A seven-story mixed-use building and student center, designed to replace Barnard College’s two-story McIntosh Center, provides the compact, urban campus with an illuminated focal point along its Broadway border. A skeptical board of trustees, partial to conventional brick-and-mortar, was persuaded by an all-glass facade design that references the aesthetic of the primarily brick campus. Varying modules of translucent spandrel glass and custom, ceramic-fritted glass create a rhythm that reflects the various needs of the center’s mixed-use programming.
Heintges collaborated with the architect to develop the functional and aesthetic aspects of the project with equal emphasis, working toward the realization of a subtle and unique materiality in a cost-effective, all-glass enclosure. Composed of economical 5-foot-tall modules, the facade’s 1,154 panels respond to interior programming with variations in transparency and opacity. Stepped, double-height glazing on the public-facing facade creates a continuous atrium, drawing light into the core of the building and connecting Lehman Lawn to the green rooftop. Protruding glass ramps on the campus-facing facade expose circulation and provide peripheral views of Lehman Lawn to the south and Millbank Hall to the north.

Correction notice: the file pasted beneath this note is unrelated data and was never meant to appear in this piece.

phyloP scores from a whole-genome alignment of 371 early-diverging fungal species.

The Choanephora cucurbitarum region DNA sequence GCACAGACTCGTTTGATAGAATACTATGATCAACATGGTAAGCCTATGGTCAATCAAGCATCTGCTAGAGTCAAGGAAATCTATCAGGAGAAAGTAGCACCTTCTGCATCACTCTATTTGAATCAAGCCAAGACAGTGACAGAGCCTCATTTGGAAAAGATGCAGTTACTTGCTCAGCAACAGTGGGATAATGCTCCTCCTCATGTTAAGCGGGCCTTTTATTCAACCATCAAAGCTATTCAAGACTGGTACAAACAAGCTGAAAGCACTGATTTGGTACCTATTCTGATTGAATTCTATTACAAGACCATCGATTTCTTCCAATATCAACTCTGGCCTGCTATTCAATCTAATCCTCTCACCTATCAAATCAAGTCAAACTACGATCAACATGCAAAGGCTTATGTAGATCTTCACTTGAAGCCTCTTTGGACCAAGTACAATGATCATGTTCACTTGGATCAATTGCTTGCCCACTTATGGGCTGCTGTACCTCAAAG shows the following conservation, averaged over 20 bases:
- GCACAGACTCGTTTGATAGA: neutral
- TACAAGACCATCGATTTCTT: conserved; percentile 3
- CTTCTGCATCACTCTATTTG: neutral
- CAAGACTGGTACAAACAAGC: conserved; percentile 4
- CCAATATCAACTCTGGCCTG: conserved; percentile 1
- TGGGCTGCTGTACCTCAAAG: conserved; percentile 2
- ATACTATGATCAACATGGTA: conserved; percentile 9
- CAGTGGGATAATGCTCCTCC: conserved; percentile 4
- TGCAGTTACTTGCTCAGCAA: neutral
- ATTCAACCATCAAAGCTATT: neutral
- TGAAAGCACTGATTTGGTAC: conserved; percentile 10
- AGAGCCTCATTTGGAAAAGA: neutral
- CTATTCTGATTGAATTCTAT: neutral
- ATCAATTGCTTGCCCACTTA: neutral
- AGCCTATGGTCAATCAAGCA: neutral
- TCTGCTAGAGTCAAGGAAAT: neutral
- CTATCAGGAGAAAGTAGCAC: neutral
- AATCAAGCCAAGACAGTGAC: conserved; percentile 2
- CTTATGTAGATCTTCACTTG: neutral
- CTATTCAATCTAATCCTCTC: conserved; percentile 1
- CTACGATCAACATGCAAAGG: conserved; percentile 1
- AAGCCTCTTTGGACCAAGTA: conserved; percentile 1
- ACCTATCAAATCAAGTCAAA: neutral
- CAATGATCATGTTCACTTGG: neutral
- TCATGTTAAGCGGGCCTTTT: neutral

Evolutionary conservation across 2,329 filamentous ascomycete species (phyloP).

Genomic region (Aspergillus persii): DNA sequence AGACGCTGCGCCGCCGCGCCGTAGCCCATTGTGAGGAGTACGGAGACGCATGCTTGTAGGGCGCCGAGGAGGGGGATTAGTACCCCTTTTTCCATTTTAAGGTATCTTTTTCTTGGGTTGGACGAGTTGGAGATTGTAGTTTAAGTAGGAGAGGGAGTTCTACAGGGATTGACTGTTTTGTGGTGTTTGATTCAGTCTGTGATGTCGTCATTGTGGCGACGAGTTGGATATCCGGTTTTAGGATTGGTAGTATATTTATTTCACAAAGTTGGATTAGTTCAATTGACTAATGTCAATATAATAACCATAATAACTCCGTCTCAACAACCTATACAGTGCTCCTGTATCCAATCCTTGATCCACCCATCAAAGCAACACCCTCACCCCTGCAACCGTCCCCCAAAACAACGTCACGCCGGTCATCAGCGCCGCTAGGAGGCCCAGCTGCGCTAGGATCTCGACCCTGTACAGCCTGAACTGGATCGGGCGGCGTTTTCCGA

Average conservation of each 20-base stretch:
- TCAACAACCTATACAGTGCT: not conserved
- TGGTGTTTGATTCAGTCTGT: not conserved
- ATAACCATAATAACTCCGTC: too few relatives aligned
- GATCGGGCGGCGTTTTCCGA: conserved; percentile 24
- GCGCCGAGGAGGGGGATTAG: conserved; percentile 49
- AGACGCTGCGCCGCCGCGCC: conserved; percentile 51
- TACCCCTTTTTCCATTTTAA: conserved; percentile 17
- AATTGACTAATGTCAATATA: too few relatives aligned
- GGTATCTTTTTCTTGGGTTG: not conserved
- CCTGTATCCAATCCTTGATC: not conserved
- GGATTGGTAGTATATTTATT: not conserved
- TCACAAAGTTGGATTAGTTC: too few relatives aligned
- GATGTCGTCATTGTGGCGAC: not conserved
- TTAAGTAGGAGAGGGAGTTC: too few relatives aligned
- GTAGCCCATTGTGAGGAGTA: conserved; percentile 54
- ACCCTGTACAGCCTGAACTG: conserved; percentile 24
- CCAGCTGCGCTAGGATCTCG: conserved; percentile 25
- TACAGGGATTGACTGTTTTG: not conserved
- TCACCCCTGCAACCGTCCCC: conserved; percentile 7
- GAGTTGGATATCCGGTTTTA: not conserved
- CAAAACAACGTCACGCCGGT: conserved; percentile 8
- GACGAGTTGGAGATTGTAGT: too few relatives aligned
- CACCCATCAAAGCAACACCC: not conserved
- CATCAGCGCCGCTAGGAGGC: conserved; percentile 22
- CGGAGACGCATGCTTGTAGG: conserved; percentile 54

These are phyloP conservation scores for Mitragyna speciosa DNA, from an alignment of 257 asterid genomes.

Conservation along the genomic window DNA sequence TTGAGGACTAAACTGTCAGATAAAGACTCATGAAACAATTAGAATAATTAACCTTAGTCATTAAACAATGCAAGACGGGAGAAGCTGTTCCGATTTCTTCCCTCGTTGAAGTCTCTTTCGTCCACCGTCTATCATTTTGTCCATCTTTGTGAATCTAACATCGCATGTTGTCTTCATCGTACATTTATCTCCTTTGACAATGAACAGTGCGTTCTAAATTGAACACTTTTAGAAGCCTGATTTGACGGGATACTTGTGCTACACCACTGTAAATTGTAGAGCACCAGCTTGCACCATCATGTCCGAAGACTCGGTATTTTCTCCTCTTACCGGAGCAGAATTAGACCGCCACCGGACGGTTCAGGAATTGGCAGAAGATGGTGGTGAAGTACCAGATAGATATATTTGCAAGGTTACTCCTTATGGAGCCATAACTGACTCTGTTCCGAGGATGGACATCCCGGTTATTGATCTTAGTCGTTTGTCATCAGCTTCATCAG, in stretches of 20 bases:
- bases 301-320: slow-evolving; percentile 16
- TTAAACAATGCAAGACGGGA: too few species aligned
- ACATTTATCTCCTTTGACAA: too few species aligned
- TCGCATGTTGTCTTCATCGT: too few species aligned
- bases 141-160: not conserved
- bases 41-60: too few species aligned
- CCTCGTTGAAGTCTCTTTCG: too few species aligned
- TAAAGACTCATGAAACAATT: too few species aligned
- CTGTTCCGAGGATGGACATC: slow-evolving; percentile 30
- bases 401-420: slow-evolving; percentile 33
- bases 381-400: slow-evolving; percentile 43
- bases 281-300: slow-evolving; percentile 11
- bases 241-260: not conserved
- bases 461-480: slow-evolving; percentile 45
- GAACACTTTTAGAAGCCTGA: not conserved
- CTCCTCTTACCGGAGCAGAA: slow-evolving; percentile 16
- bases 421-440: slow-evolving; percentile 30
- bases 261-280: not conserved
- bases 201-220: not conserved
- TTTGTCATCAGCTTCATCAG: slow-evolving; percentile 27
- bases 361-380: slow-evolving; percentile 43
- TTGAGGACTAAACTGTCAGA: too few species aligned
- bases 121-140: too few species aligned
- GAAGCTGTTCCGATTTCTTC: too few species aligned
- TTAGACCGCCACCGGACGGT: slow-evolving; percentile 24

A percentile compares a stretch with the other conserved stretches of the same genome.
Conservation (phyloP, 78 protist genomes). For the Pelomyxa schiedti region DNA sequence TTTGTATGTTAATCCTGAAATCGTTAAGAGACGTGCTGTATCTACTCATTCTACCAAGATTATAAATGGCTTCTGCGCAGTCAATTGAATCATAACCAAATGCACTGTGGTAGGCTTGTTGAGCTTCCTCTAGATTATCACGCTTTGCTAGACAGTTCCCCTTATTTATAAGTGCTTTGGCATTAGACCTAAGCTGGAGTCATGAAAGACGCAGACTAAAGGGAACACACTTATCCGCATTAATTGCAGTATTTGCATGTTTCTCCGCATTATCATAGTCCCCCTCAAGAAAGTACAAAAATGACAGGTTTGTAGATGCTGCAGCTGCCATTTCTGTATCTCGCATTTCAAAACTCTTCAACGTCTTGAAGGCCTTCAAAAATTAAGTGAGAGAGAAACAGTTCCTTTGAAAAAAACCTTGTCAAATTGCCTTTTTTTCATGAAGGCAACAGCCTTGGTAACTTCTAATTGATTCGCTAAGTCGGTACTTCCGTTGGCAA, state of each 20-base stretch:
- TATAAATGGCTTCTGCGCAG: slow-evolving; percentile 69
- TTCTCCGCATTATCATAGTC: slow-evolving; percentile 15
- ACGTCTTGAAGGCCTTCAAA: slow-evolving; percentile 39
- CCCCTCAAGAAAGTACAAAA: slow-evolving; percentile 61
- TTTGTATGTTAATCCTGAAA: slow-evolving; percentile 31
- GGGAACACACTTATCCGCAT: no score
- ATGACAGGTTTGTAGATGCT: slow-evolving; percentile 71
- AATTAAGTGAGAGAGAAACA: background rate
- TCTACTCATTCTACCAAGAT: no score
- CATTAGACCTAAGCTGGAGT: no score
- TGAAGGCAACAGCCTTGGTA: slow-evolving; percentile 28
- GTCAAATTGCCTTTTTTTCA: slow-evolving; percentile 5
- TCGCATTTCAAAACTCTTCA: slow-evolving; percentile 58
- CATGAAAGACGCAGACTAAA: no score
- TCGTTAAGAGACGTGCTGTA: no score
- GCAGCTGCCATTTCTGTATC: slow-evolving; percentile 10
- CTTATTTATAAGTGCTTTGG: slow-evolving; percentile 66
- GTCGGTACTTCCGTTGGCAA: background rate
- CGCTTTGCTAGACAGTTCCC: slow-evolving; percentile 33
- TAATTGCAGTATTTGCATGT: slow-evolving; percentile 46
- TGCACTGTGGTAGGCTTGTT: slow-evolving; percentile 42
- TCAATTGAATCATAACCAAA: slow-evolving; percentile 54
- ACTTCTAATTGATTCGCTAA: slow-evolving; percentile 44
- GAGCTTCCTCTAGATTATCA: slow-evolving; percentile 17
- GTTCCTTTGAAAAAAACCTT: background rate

Extensive mockups tested the color of the facade’s glass in various light conditions. The result is a unitized system of transparent, fritted, and translucent glass over colored back panels. The acid-etched No. 1 surface evokes the look of opaque masonry while still reflecting light; the building’s distinct color is created by a pale terra cotta-colored frit on the No. 2 surface, a bright red-painted back panel beneath, and bronze-colored aluminum panels at floor lines. Glass is structurally glazed into a bronze-colored aluminum frame, creating a warm effect that varies throughout the day and seasons.
Heintges provided curtain wall and building envelope consulting services during all phases of design and construction.
Photographs 1-3 by Whitney Starbuck Boykin; Photographs 4-7 by Heintges.